It may be a good idea to limit your social media use since social media use tends to promote social comparison and defensiveness. In fact, comparison is what most studies have focused on as the reason social media use exacerbates feelings of depression and loneliness.
Finally, instead of comparing your progress to others’, figure out more relevant ways to track your own progress. This might be by setting goals and subgoals related to recovery, such as attending 90 meetings in 90 days or it might be tracking your progress according to goalposts you came up with along with your therapist for measuring your progress. What matters is that you set your own goals and stay engaged in the process.
At The Foundry, we know that recovery from a substance use disorder is always an individual journey. No two clients are the same and we work with you individually to create a recovery plan that will promote your long-term success. That’s why we use a variety of proven methods to help you overcome the diversity of challenges you’re likely to face along the way. To learn more about our approach to treatment, call us at (844) 955-1066.
How to Make Exercise a Regular Part of Your Addiction Recovery
If you look at any quality addiction treatment program, you’ll notice several things many of them have in common and one of those things is exercise. It’s becoming much more common for regular exercise to be an integral part of addiction treatment. Experts also frequently recommend that your post-treatment recovery plan includes regular exercise.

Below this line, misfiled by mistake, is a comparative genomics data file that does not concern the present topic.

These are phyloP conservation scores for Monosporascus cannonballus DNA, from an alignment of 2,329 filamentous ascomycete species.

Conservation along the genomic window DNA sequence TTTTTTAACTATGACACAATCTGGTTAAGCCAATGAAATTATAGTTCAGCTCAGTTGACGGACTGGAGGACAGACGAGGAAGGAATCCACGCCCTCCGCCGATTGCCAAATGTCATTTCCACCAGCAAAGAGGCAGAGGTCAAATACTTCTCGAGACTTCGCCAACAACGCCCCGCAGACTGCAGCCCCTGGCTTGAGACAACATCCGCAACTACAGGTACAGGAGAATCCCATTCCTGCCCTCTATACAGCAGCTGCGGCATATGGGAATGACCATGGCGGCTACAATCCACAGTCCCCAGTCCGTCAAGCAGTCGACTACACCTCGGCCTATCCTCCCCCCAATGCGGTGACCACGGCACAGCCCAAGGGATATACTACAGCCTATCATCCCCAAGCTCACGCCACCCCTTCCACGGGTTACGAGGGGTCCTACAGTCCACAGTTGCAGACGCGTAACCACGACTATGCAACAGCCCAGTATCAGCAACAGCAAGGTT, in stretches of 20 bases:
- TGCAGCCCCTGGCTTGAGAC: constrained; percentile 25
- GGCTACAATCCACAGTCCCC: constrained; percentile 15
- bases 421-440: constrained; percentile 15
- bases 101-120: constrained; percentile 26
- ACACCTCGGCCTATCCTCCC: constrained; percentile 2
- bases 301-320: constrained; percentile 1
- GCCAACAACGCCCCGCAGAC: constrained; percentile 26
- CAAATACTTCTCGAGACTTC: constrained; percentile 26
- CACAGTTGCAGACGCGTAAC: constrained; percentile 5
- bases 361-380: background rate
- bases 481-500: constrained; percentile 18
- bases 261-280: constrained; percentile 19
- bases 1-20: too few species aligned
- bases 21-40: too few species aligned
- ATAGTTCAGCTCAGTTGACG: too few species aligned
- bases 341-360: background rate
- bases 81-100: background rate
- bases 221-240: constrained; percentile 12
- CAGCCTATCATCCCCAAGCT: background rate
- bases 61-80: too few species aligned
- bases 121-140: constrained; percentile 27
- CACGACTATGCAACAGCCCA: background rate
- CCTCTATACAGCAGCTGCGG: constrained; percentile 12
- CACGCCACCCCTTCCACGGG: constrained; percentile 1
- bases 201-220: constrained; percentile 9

However, this can be challenging for many people, especially those who are busy or don’t really think of themselves as athletic. The following is a look at why exercise is one of the most important lifestyle changes for recovery and how to more easily make exercise part of your daily life.
Why Exercise Is Important
First, if you want to motivate yourself to exercise more, it helps to understand why you’re doing it. Otherwise, it just feels like a chore. There is now quite a bit of research supporting the role of exercise in recovery, both in terms of physical and mental health.
Heavy substance use is hard on your body. Its exact effects depend largely on which substances you use the most, but overall, you may suffer from malnutrition, increased cardiovascular risks, and more frequent illnesses due to poor immune function. If you want to recover your health as quickly as possible, it’s important to eat a healthy diet and get regular exercise.
Exercise--especially aerobic exercise like walking, running, swimming, and biking--improves your cardiovascular health pretty quickly. It also helps you maintain a healthy weight and reduces your risk of type two diabetes, as well as reducing your risk of infections and cancer. Exercise may not totally offset the physical damage of substance use, but it gets you going in the right direction.
Perhaps more importantly, exercise boosts your mental health. It improves your mood by increasing levels of endorphins, serotonin, and BDNF, a neurotransmitter that grows neurons. It also causes structural changes that help you react better to stress. It’s thought to be this change, along with improved sleep, that is most responsible, for the health benefits of exercise.
The improvements in mood reduce your risk of depression and anxiety symptoms, which in turn reduces your risk of relapse. Given that most people with substance use disorders also have co-occurring mental health issues, it’s hard to overstate this particular benefit of exercise for anyone trying to stay sober.
How to Build an Exercise Habit
It’s one thing to know that exercise is good for you and it’s another thing entirely to actually do it. The following are some tips for going from “not an exercise person” to someone who exercises daily without really thinking about it.